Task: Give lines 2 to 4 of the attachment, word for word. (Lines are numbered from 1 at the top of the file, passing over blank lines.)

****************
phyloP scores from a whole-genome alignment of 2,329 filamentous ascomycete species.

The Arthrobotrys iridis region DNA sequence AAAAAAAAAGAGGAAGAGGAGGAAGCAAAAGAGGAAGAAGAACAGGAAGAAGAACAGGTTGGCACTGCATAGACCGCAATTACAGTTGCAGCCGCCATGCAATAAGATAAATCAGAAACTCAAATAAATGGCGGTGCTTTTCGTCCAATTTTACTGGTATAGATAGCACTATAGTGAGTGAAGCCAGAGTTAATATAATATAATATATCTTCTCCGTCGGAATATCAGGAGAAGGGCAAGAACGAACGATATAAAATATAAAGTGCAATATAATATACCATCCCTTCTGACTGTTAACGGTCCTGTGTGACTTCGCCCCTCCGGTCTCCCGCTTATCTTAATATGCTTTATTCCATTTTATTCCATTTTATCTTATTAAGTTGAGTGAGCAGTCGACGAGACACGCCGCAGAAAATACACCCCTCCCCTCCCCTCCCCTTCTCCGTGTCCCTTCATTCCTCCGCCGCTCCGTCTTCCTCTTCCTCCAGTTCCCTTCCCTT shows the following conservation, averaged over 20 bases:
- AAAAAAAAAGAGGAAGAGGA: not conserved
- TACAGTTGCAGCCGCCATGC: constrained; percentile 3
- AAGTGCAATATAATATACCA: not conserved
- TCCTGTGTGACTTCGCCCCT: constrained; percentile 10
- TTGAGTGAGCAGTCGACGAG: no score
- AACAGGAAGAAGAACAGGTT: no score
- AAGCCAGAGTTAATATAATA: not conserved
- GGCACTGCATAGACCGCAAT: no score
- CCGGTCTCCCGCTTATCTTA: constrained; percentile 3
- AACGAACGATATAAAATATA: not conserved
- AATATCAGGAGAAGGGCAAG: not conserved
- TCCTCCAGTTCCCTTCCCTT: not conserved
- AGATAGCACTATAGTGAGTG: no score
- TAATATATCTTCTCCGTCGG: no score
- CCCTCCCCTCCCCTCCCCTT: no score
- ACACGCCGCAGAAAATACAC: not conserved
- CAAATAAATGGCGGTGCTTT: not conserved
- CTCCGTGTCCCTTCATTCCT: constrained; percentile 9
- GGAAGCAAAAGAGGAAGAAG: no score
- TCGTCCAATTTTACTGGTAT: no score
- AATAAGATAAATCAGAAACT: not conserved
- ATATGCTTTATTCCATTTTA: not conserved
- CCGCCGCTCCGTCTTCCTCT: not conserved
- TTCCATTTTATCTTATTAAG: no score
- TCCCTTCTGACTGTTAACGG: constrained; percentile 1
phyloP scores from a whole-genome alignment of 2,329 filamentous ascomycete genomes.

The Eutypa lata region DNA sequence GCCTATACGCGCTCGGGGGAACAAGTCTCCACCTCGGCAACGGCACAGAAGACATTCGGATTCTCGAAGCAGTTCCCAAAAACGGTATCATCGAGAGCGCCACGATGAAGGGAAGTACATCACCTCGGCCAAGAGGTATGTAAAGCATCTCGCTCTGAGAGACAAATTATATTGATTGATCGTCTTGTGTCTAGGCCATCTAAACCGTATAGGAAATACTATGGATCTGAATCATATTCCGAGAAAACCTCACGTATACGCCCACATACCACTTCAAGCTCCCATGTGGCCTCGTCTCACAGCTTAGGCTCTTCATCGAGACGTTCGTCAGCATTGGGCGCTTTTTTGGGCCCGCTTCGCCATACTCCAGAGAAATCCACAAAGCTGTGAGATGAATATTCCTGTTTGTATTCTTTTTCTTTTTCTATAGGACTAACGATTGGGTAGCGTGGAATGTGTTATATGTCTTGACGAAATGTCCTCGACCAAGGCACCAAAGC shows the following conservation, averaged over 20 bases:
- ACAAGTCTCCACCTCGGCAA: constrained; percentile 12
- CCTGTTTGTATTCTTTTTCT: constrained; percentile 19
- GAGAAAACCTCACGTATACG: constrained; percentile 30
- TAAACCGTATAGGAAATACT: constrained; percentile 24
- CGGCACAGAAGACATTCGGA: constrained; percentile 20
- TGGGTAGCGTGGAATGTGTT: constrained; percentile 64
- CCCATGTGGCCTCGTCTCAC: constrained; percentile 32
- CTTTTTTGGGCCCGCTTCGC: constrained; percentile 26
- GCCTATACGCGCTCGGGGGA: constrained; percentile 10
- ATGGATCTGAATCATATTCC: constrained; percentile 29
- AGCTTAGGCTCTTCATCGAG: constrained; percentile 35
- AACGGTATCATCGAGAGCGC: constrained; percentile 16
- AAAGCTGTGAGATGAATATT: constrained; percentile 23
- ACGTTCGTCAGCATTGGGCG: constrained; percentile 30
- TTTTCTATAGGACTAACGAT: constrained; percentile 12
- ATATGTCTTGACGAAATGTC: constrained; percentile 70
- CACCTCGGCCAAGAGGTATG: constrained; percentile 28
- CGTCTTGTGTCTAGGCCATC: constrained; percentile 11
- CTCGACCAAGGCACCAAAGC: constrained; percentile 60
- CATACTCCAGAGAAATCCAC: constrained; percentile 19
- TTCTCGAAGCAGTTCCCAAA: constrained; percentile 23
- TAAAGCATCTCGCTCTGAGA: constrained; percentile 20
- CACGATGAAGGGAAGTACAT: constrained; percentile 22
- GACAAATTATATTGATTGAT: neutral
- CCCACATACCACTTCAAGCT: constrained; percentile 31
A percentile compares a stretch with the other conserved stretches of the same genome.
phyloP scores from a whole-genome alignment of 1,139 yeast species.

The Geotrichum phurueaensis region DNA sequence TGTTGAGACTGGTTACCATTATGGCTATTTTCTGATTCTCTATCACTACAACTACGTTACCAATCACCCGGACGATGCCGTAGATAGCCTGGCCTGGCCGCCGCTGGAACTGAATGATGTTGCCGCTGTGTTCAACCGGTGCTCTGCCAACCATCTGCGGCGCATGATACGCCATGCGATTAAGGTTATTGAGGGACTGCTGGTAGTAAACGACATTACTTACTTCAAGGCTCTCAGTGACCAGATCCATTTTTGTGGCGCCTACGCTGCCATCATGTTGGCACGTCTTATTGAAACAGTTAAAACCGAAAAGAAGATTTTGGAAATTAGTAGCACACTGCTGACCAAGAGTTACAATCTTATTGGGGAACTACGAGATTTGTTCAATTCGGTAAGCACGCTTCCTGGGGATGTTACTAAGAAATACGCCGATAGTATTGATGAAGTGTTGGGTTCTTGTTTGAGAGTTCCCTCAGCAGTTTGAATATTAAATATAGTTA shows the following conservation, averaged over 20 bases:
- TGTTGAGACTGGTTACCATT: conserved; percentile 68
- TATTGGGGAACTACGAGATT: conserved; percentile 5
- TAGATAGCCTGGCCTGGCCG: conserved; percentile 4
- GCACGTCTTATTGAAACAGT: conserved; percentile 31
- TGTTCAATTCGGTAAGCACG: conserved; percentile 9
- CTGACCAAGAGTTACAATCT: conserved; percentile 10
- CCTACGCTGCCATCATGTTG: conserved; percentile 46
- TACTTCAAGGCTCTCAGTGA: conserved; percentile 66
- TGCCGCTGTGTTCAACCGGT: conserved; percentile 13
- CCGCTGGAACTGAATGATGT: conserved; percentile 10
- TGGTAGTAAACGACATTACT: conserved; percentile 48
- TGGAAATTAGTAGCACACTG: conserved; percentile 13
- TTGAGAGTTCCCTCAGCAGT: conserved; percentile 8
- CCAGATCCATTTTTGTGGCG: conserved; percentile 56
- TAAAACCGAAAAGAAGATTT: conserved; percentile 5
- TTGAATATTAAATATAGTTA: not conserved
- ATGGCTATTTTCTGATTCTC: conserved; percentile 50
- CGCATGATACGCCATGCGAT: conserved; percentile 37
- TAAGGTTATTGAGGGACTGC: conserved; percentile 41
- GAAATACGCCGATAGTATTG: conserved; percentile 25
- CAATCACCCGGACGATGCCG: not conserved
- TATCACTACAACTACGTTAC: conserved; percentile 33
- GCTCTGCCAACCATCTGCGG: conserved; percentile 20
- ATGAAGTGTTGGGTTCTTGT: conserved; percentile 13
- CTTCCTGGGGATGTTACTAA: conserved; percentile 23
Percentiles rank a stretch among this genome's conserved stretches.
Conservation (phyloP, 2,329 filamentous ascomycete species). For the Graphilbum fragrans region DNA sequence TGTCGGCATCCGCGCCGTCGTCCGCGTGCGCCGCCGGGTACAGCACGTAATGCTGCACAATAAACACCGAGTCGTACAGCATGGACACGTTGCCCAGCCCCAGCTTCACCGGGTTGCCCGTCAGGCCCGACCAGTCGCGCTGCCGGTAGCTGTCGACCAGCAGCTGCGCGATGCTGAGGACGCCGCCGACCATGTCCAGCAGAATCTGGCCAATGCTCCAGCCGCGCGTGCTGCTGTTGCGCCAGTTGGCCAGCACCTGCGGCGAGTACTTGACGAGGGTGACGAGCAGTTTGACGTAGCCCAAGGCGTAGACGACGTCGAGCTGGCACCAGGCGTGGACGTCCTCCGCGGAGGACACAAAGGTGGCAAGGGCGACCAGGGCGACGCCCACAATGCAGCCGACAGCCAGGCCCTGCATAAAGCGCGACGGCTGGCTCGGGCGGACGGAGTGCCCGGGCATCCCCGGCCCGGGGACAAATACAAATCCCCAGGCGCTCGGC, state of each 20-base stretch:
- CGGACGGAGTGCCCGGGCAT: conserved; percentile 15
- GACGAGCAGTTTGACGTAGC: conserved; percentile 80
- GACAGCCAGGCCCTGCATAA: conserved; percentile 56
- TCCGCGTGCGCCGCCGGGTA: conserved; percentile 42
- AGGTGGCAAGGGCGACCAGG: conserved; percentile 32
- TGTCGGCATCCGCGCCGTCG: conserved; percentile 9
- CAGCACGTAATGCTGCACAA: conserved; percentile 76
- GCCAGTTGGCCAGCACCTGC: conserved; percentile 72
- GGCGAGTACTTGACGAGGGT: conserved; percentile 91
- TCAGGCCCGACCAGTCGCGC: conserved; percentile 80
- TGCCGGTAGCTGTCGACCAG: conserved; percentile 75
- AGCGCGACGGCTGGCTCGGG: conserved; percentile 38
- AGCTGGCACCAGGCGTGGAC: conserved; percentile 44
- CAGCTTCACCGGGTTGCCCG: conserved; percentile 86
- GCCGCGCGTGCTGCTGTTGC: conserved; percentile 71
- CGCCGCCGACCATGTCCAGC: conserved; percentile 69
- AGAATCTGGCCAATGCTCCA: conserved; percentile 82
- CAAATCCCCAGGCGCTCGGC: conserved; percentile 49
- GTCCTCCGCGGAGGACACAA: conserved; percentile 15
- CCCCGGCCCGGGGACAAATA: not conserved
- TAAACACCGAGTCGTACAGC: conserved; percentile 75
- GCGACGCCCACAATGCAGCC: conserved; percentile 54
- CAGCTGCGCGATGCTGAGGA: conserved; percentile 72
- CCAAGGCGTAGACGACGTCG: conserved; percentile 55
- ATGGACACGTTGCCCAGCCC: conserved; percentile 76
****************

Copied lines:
The Arthrobotrys iridis region DNA sequence AAAAAAAAAGAGGAAGAGGAGGAAGCAAAAGAGGAAGAAGAACAGGAAGAAGAACAGGTTGGCACTGCATAGACCGCAATTACAGTTGCAGCCGCCATGCAATAAGATAAATCAGAAACTCAAATAAATGGCGGTGCTTTTCGTCCAATTTTACTGGTATAGATAGCACTATAGTGAGTGAAGCCAGAGTTAATATAATATAATATATCTTCTCCGTCGGAATATCAGGAGAAGGGCAAGAACGAACGATATAAAATATAAAGTGCAATATAATATACCATCCCTTCTGACTGTTAACGGTCCTGTGTGACTTCGCCCCTCCGGTCTCCCGCTTATCTTAATATGCTTTATTCCATTTTATTCCATTTTATCTTATTAAGTTGAGTGAGCAGTCGACGAGACACGCCGCAGAAAATACACCCCTCCCCTCCCCTCCCCTTCTCCGTGTCCCTTCATTCCTCCGCCGCTCCGTCTTCCTCTTCCTCCAGTTCCCTTCCCTT shows the following conservation, averaged over 20 bases:
- AAAAAAAAAGAGGAAGAGGA: not conserved
- TACAGTTGCAGCCGCCATGC: constrained; percentile 3